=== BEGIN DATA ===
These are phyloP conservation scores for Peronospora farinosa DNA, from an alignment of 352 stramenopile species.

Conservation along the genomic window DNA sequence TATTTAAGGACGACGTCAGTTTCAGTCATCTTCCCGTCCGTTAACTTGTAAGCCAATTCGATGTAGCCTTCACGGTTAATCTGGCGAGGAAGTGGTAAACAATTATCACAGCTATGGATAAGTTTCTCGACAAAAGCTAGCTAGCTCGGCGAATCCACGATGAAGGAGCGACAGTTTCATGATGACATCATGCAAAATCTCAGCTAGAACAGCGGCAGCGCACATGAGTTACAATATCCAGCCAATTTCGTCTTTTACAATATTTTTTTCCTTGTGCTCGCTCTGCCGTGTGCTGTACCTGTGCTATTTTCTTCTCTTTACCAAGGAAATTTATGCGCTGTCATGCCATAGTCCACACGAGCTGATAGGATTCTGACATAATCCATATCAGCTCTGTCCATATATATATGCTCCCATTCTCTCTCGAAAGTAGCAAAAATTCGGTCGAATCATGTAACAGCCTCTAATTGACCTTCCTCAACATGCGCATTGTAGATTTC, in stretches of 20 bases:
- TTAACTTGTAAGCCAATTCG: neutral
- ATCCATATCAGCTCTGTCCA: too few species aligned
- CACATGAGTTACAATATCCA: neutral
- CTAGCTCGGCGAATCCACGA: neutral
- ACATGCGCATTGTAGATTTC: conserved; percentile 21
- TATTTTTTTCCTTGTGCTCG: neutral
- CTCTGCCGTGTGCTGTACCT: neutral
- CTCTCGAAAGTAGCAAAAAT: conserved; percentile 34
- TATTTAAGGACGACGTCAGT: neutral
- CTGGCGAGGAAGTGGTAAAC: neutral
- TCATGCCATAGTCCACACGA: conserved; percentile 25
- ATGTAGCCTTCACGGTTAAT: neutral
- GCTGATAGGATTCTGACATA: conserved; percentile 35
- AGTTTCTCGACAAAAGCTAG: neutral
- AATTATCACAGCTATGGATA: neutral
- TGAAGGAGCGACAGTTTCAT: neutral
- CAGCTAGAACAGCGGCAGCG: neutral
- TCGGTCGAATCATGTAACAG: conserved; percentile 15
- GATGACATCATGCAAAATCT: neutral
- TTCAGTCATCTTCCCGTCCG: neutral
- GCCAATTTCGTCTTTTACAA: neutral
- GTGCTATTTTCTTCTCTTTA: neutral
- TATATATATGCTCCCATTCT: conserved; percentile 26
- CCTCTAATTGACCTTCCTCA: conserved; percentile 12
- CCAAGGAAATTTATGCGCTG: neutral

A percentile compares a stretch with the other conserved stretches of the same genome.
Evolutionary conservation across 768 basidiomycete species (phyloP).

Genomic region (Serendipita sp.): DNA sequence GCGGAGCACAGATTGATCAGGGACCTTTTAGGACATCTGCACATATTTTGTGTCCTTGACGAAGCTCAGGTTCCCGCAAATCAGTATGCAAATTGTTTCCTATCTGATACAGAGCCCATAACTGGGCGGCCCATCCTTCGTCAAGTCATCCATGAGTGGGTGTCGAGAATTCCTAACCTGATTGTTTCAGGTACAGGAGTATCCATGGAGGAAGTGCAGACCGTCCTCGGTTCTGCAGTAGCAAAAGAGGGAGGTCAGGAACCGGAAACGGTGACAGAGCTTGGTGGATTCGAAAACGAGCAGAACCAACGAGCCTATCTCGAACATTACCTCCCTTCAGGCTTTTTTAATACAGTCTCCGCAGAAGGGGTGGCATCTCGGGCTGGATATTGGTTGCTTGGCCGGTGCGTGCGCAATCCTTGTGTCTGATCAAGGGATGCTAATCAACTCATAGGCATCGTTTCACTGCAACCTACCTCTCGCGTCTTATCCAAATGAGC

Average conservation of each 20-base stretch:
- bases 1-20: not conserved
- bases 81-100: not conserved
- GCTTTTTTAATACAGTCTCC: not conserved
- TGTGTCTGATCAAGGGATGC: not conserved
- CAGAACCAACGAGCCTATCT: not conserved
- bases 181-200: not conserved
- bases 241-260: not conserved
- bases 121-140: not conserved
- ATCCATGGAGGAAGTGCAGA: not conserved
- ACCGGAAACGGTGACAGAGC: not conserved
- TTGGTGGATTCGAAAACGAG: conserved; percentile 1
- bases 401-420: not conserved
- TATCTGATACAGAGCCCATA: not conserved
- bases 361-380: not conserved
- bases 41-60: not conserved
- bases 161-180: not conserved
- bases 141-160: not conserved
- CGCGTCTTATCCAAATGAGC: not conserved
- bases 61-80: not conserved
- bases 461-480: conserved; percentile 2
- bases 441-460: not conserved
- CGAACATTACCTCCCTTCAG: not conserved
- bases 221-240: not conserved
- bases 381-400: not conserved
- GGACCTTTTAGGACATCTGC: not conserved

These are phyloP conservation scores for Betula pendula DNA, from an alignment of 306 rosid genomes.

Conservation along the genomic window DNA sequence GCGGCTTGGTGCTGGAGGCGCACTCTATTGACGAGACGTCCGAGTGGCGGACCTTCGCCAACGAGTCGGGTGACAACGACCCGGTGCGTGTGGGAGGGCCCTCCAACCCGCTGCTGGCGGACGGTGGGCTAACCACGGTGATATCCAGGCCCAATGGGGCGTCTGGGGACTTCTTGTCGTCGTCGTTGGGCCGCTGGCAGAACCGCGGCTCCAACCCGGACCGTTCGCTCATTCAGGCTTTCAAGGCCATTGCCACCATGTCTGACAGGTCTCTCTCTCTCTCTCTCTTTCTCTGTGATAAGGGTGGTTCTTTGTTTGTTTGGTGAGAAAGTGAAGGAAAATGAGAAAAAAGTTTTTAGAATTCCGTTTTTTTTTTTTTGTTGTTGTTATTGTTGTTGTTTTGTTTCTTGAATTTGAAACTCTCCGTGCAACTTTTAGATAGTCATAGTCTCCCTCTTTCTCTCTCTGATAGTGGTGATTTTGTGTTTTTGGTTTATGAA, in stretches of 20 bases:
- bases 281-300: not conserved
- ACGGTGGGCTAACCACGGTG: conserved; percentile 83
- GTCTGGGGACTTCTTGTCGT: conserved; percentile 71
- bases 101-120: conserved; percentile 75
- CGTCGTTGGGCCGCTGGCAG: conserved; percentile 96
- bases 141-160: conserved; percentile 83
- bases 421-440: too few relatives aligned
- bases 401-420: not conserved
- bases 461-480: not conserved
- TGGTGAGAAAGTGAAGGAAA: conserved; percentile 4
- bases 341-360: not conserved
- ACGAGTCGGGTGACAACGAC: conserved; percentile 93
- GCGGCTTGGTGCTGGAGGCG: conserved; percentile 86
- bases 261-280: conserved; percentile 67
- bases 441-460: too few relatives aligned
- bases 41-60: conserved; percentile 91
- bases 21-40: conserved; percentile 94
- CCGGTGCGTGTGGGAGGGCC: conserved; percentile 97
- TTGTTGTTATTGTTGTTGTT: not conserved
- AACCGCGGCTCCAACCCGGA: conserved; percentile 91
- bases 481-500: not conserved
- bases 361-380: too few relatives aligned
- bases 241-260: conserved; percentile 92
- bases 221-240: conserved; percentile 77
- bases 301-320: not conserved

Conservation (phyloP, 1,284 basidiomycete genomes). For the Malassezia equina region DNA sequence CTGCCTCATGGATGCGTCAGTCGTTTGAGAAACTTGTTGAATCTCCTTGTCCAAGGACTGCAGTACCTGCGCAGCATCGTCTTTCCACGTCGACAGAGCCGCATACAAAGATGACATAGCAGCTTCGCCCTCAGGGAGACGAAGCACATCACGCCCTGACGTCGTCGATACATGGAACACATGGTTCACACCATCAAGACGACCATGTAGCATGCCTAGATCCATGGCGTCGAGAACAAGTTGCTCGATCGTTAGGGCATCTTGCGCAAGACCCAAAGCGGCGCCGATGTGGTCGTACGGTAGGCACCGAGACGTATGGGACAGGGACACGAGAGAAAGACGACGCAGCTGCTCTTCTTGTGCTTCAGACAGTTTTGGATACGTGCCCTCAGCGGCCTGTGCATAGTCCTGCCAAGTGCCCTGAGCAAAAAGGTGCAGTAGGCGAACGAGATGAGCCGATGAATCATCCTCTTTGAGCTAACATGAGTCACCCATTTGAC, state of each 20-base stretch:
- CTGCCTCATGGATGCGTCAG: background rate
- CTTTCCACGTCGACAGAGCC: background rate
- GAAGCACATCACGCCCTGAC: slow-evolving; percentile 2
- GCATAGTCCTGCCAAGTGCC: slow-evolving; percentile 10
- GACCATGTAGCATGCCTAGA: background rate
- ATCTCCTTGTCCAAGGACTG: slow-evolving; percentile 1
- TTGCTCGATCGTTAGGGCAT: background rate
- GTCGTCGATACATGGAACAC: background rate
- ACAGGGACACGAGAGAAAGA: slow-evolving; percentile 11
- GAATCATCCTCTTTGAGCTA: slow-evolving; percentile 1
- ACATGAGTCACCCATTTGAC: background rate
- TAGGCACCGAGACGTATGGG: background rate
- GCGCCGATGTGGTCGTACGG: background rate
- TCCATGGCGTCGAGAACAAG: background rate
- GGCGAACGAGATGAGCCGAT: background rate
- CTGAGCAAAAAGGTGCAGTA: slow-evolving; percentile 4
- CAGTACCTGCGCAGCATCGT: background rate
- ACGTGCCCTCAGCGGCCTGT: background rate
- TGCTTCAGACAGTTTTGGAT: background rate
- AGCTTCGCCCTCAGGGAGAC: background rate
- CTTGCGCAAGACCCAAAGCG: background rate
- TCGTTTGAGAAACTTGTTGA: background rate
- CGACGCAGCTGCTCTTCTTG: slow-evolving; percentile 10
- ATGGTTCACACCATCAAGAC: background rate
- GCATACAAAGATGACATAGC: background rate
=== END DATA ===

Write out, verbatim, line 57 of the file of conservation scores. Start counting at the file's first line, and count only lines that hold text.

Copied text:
These are phyloP conservation scores for Betula pendula DNA, from an alignment of 306 rosid genomes.